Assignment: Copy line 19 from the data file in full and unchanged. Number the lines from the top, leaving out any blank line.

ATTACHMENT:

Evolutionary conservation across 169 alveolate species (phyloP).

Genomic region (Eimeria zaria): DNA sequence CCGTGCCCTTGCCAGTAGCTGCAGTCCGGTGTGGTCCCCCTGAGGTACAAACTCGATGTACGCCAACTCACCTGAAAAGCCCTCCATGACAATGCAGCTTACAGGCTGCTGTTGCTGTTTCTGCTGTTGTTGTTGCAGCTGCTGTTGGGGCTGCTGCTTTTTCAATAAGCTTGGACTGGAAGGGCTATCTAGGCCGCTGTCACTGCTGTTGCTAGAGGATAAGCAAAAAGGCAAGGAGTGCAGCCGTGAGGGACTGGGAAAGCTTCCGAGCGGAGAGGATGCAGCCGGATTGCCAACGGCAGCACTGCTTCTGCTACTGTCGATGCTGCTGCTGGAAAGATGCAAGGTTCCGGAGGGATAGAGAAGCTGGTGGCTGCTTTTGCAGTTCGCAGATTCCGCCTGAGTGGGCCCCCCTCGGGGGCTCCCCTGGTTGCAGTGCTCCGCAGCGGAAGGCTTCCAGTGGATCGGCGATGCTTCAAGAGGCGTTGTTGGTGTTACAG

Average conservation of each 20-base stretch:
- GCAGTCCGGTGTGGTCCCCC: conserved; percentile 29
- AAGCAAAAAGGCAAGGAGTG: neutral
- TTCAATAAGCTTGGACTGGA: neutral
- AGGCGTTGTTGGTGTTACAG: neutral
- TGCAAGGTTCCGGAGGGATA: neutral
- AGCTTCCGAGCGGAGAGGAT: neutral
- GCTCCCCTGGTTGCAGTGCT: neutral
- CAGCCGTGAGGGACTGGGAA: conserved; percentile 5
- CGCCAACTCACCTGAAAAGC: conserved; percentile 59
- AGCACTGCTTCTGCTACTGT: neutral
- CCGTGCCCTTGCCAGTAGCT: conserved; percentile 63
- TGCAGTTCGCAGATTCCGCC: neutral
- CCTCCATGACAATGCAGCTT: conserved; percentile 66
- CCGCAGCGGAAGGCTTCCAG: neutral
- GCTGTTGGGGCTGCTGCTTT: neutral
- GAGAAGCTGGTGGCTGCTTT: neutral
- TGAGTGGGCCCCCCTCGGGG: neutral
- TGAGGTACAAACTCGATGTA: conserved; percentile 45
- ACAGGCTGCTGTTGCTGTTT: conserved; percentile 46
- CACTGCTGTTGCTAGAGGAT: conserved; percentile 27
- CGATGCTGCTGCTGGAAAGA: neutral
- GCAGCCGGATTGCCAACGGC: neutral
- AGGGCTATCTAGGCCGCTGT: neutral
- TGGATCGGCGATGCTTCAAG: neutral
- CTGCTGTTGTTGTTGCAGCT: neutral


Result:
- GAGAAGCTGGTGGCTGCTTT: neutral